There are no new witnesses or new evidence; only two people know firsthand what happened, and only one of them has spoken to investigators.
And yet, months after he received the state Bureau of Criminal Apprehension’s investigation into the July 15 shooting death of Justine Ruszczyk Damond by a Minneapolis police officer, Hennepin County Attorney Mike Freeman has not made a decision on whether that officer, Mohamed Noor, will face criminal charges.
Freeman continues to insist that he will make a decision before the end of the year, and Minneapolis’ new chief of police said he’s bracing for backlash no matter what Freeman decides.
“There’s going to be a reaction from certain segments in the community regardless of what decision is made,” said Chief Medaria Arradondo.
The death of Damond, an Australia native who was shot in the alley behind her home after she called 911 to report a possible assault, reverberated across the city and around the world. It led to the firing of Minneapolis’ first female police chief, Janeé Harteau, and raised new questions about police training and the use of force.
For those who knew Damond, the wait for answers has been too long.
“Our group believes justice delayed is justice denied,” said Todd Schuman, a member of Justice for Justine. “We’re absolutely outraged that it’s taken so long.”
The BCA turned over its investigation to Freeman on Sept. 12. The attorney representing Damond’s family, Bob Bennett, believes a decision should have been made long ago. He blames the BCA for bungling the investigation and believes another agency was brought in to help.
“My guess is that there had to be significant reinvestigation,” he said.
Freeman’s office declined to comment, including whether another agency was brought in to investigate.
BCA spokeswoman Jill Oliveira said Hennepin County deputies already assigned to the prosecutor’s office helped with the investigation.
“With any complex case like this one, there is often a need to conduct interviews later in the investigation,” she said.
Still no statement from Noor
Noor has repeatedly declined to give a statement to investigators about the shooting. His attorney, Thomas Plunkett, said the investigation’s time frame does not seem unusual.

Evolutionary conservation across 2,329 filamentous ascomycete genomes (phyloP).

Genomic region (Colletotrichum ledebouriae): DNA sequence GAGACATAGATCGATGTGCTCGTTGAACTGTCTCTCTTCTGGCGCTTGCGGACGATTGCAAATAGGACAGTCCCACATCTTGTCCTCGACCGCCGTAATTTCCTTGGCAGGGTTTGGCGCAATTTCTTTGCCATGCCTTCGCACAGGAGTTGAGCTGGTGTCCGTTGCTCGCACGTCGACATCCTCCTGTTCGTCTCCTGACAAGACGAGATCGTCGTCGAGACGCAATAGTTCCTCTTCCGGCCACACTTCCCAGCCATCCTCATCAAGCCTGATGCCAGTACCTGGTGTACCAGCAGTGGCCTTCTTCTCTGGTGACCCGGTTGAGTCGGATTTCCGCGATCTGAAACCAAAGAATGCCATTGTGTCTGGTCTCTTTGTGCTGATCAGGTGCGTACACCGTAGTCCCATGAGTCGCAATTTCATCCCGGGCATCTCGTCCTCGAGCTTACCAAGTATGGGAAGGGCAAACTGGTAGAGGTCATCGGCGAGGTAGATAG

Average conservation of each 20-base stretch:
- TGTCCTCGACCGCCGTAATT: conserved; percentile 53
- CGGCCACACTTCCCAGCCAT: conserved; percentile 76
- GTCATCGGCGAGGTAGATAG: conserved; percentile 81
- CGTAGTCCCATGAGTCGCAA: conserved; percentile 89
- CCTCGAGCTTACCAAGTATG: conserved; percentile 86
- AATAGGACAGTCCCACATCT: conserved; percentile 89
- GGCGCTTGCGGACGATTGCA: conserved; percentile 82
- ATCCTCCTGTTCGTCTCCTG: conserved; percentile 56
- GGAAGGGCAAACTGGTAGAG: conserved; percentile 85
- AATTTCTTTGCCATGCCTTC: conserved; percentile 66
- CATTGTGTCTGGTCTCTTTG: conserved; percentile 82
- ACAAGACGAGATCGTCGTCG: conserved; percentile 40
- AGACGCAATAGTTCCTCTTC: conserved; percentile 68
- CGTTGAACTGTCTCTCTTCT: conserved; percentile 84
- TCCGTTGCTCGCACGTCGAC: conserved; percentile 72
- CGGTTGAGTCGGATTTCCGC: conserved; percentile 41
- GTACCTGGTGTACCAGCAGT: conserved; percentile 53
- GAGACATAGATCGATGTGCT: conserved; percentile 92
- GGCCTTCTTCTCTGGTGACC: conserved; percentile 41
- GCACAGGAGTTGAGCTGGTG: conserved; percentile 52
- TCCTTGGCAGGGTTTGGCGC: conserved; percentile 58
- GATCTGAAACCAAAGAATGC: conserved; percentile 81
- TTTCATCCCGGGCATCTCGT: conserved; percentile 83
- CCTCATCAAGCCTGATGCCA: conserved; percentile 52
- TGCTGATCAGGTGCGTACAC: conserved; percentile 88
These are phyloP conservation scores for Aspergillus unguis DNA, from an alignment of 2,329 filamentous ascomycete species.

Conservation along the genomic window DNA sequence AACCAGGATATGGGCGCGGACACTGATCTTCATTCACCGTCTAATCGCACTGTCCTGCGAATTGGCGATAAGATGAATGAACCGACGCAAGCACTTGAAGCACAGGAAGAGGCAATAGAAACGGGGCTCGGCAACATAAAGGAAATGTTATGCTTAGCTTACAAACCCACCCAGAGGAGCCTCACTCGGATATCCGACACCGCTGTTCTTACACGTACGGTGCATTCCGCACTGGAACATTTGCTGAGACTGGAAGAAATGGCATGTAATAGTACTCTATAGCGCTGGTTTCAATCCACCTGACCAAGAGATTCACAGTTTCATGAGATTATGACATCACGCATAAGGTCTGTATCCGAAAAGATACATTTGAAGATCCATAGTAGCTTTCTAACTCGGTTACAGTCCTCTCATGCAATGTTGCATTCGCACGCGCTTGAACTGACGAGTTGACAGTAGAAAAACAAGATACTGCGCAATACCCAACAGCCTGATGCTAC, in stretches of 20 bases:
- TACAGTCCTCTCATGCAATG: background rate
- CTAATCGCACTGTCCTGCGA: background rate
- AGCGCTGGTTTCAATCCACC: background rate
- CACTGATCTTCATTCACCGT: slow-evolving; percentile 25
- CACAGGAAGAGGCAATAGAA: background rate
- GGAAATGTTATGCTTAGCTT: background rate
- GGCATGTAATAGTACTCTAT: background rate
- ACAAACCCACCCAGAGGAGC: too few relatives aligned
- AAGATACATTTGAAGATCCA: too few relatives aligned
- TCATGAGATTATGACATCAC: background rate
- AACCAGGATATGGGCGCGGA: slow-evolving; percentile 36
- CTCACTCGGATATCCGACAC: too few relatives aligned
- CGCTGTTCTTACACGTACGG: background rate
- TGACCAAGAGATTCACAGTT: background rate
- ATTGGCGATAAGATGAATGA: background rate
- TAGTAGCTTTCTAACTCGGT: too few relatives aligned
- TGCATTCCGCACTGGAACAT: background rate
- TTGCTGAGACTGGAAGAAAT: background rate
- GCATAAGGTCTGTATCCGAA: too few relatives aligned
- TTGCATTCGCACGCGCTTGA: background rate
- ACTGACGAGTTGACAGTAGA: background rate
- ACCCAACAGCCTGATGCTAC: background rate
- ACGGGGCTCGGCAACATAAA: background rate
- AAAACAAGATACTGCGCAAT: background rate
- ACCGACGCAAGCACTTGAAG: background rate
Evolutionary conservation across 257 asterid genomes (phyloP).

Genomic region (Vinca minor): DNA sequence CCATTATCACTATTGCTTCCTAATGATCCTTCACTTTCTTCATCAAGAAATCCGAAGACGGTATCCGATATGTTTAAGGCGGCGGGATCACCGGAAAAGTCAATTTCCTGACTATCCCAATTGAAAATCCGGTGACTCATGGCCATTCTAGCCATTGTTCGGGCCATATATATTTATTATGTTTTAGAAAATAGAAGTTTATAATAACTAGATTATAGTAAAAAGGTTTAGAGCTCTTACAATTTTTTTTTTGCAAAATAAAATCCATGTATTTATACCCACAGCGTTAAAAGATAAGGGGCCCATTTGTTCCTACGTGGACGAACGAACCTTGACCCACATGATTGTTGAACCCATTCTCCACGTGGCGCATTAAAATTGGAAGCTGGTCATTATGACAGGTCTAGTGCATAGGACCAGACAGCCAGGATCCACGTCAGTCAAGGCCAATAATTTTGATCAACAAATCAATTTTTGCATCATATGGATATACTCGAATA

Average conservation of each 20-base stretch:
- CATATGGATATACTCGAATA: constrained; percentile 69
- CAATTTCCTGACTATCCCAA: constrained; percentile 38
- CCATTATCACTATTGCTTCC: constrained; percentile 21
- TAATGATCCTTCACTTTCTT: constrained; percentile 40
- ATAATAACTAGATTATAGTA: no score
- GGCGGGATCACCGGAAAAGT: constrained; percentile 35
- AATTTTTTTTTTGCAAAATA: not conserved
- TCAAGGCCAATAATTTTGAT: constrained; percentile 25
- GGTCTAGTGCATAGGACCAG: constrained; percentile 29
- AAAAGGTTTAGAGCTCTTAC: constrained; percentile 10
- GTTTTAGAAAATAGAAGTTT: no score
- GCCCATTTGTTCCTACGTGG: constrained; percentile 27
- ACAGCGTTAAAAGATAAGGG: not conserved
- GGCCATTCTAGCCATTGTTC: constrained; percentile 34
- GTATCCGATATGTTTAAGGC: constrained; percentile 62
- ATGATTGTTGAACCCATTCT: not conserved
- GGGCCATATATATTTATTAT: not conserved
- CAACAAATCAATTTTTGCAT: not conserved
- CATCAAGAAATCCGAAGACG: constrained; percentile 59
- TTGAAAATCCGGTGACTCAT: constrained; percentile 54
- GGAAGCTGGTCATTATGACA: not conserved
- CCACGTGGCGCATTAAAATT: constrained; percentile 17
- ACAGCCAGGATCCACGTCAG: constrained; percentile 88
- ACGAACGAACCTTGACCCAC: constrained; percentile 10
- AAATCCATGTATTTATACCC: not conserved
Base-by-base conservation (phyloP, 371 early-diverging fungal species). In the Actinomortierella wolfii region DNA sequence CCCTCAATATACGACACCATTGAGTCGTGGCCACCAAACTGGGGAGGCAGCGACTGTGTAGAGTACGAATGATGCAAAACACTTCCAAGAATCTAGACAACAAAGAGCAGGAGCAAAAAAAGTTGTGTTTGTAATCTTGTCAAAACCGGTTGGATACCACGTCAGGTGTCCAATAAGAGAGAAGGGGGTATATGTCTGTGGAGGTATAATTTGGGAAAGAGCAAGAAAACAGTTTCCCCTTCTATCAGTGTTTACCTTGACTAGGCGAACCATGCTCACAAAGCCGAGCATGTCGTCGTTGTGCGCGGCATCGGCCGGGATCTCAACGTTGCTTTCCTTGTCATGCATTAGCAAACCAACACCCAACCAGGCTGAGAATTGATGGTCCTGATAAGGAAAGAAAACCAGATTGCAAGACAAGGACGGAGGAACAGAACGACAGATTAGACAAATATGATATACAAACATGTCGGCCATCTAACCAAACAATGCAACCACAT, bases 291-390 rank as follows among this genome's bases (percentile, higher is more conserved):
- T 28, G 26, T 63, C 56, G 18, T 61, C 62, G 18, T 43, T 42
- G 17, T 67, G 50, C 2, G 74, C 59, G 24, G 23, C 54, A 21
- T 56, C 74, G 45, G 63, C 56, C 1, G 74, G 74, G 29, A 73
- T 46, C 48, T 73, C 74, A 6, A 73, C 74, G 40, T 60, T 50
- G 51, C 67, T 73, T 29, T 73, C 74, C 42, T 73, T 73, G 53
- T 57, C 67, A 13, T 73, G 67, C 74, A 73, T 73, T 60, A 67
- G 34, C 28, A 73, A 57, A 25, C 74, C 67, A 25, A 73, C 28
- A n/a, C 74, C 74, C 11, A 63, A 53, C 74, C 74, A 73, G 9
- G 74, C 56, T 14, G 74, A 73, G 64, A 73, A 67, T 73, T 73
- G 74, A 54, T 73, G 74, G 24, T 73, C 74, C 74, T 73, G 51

There were rumors that Noor had left Minnesota, but County attorney spokesman Chuck Laszewski said that Plunkett made sure investigators knew Noor was still here.
“Officer Noor, as is his constitutional right, has declined to be interviewed by investigators about the shooting, and Mr. Plunkett has made it very clear he won’t allow him to be interviewed,” Laszewski said.
Freeman has had the Noor case for 89 days, nearly twice as long as it took him to decide not to file charges in the shooting death of Jamar Clark, Hennepin County’s other recent high-profile officer-involved shooting.
It took Ramsey County prosecutor John Choi 49 days after getting the case from the BCA to announce he was filing manslaughter charges against former St. Anthony police officer Jeronimo Yanez in the shooting death of Philando Castile. Yanez was later acquitted.
It’s not a surprise Freeman has taken so long to decide, said Susan Gaertner, a former Ramsey County attorney, because Minnesota’s law can make it difficult to prove officer shooting cases to a jury.
“There’s no question that these kinds of cases are among the most difficult that a prosecutor will have to examine,” said Gaertner.
Criminal defense attorney Marsh Halberg said the case has parallels to Yanez’s manslaughter charge.
To prove that case, prosecutors had to meet the test of Minnesota’s statute and convince jurors beyond a reasonable doubt that Yanez took an unreasonable risk when he killed Castile. Jurors acquitted Yanez, later saying they found it reasonable that the officer feared for his life.
In Noor’s case, he and his partner were driving down a dark alley responding to a domestic assault call. Damond had called 911 after hearing a woman scream.
“If I’m the defense, I’m arguing that domestics are one of the most dangerous situations officers can go into,” said Halberg, who was also a prosecutor for 25 years.
A search warrant revealed that the officer heard a slap on their squad car. According to the BCA, Noor fired a single shot across his partner, Matthew Harrity, and struck Damond in the stomach, killing her.
Halberg said prosecutors would have to show that an objectively reasonable officer would not have made the same decision.
“You think you might be in an ambush and you fire. In milliseconds you have to make a quick decision,” Halberg said. “This is a very difficult case for the government.”
Bennett, the attorney representing Damond’s family, said it’s clear that Noor’s actions were not reasonable.
“If it’s as simple enough to say I was afraid, therefore I shot, there would be a lot more police shootings,” he said.
‘It’s tough to wait’
Bennett said Damond’s family is still struggling to cope with her death, made more difficult as they wait for Freeman’s decision.
“It’s tough to wait, but it’s necessary,” he said.
Jaylani Hussein, executive director of the Council on American-Islamic Relations’ Minnesota chapter, acknowledged the Somali community will be angered if Noor is charged.
But that reaction won’t come because of Noor’s race, Hussein said, but rather because his actions could be taken to represent likely actions of all Somalis.
“Our entire community is going to be dragged into this mess,” Hussein said.
The head of the Minnesota chapter of the NAACP, Jason Sole, said he’s heard from members who would be angry if Noor were charged because he’s black.
But Sole said he expects prosecutors to file charges against the officer.
“If it happens to be a black guy, so be it,” he said.
Failing to charge Noor, said Schuman of Justice for Justine, would be “unacceptable.”
Anything less than manslaughter, he said, “would not be acceptable. Nor should it be acceptable to anyone.”